CWE-943: Improper Neutralization of Special Elements in Data Query Logic
Weakness ID: 943
The application generates a query intended to access or manipulate data in a data store such as a database, but it does not neutralize or incorrectly neutralizes special elements that can modify the intended logic of the query.
Depending on the capabilities of the query language, an attacker could inject additional logic into the query to:
Modify the intended selection criteria, thus changing which data entities (e.g., records) are returned, modified, or otherwise manipulated
Append additional commands to the query
Return more entities than intended
Return fewer entities than intended
Cause entities to be sorted in an unexpected way
The ability to execute additional commands or change which entities are returned has obvious risks. But when the application logic depends on the order or number of entities, this can also lead to vulnerabilities. For example, if the application query expects to return only one entity that specifies an administrative user, but an attacker can change which entities are returned, this could cause the logic to return information for a regular user and incorrectly assume that the user has administrative privileges.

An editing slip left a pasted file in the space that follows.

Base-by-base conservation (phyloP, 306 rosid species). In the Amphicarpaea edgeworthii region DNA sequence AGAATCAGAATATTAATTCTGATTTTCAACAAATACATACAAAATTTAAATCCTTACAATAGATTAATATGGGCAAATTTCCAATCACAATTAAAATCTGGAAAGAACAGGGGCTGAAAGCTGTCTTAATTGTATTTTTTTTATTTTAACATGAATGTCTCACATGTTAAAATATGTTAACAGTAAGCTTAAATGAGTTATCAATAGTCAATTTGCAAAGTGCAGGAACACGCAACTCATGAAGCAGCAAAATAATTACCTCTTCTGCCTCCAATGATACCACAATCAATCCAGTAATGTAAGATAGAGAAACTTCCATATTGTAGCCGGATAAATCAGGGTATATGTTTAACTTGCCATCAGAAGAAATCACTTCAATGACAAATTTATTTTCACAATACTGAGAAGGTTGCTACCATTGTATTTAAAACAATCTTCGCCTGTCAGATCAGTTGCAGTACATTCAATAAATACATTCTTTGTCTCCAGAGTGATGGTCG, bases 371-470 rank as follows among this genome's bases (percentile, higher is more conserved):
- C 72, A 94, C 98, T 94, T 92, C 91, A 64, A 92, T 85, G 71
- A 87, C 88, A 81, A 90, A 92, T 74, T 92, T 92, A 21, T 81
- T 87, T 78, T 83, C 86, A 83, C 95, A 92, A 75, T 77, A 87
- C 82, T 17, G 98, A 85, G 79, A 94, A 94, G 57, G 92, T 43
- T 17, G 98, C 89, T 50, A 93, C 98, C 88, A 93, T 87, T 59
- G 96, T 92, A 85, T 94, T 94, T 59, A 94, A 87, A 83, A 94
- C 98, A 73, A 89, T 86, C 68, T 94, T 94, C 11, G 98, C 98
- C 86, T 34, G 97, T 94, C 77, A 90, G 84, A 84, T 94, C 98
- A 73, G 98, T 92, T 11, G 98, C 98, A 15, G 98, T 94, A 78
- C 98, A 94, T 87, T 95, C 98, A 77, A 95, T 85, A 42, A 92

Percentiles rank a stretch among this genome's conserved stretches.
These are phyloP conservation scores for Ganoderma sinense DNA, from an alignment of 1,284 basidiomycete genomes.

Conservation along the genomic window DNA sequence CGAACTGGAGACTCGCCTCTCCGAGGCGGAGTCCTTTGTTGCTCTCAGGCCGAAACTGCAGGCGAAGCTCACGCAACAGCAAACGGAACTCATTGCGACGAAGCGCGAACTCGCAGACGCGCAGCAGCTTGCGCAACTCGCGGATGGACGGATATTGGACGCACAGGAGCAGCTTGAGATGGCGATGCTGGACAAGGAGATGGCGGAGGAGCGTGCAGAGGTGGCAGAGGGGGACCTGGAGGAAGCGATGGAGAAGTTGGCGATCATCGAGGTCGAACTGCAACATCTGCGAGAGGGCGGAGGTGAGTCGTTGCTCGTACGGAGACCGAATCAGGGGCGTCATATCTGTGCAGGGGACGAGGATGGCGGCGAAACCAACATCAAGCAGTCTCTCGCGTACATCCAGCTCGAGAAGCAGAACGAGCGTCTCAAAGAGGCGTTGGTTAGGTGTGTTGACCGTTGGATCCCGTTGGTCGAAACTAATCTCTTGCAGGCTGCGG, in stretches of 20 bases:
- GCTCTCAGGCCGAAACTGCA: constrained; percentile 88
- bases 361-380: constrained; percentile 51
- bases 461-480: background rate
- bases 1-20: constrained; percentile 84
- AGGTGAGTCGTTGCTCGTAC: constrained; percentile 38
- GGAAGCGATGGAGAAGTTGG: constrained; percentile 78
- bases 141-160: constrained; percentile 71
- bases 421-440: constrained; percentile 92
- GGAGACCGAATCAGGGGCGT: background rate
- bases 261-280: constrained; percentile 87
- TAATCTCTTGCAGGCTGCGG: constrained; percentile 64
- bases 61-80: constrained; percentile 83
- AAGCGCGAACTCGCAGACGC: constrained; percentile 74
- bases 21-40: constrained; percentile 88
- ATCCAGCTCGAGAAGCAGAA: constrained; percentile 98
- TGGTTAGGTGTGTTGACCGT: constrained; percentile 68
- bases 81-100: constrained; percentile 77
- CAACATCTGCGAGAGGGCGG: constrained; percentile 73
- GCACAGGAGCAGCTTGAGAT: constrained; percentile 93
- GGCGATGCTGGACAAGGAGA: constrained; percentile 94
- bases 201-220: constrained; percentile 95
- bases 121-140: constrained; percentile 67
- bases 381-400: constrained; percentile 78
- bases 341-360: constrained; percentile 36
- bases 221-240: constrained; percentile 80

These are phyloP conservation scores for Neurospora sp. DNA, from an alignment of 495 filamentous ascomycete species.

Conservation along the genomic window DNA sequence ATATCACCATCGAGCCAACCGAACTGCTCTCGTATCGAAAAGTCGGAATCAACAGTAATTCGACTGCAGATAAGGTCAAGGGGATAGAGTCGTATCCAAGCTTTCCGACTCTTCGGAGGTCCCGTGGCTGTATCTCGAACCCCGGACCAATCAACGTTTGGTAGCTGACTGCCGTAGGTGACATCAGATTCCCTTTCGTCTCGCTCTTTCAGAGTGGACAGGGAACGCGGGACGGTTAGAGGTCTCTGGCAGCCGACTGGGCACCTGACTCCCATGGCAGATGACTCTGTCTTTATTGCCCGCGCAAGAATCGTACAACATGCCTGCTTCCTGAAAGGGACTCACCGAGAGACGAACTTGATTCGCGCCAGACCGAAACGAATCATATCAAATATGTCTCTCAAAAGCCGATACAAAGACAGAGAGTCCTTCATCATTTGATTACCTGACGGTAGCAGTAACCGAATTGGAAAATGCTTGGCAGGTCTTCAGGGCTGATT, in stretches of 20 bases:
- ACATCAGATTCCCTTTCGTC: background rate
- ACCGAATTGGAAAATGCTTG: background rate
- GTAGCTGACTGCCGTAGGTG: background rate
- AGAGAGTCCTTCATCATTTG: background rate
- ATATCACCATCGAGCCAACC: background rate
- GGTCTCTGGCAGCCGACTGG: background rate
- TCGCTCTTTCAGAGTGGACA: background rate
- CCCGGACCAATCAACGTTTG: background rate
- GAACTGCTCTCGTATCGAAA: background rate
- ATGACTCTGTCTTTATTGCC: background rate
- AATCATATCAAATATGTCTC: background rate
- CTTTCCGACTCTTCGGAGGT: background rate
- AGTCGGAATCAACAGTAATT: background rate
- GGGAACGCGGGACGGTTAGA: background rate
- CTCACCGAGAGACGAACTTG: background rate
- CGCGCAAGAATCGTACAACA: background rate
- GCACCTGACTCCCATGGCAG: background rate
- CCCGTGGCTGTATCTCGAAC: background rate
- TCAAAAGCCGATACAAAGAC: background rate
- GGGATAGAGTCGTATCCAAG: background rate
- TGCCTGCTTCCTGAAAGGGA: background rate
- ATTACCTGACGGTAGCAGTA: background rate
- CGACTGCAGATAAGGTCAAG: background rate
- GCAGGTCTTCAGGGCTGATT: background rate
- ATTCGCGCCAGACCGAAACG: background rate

While this weakness is most commonly associated with SQL injection, there are many other query languages that are also subject to injection attacks, including HTSQL, LDAP, DQL, XQuery, Xpath, and "NoSQL" languages.
It could be argued that data query languages are effectively a command language - albeit with a limited set of commands - and thus any query-language injection issue could be treated as a child of CWE-74. However, CWE-943 is intended to better organize query-oriented issues to separate them from fully-functioning programming languages, and also to provide a more precise identifier for the many query languages that do not have their own CWE identifier.
This entry will be made more comprehensive in future CWE versions.
Internal CWE Team
CWE Content Team
More information is available — Please select a different filter.
Page Last Updated:
January 18, 2017
Use of the Common Weakness Enumeration and the associated references from this website are subject to the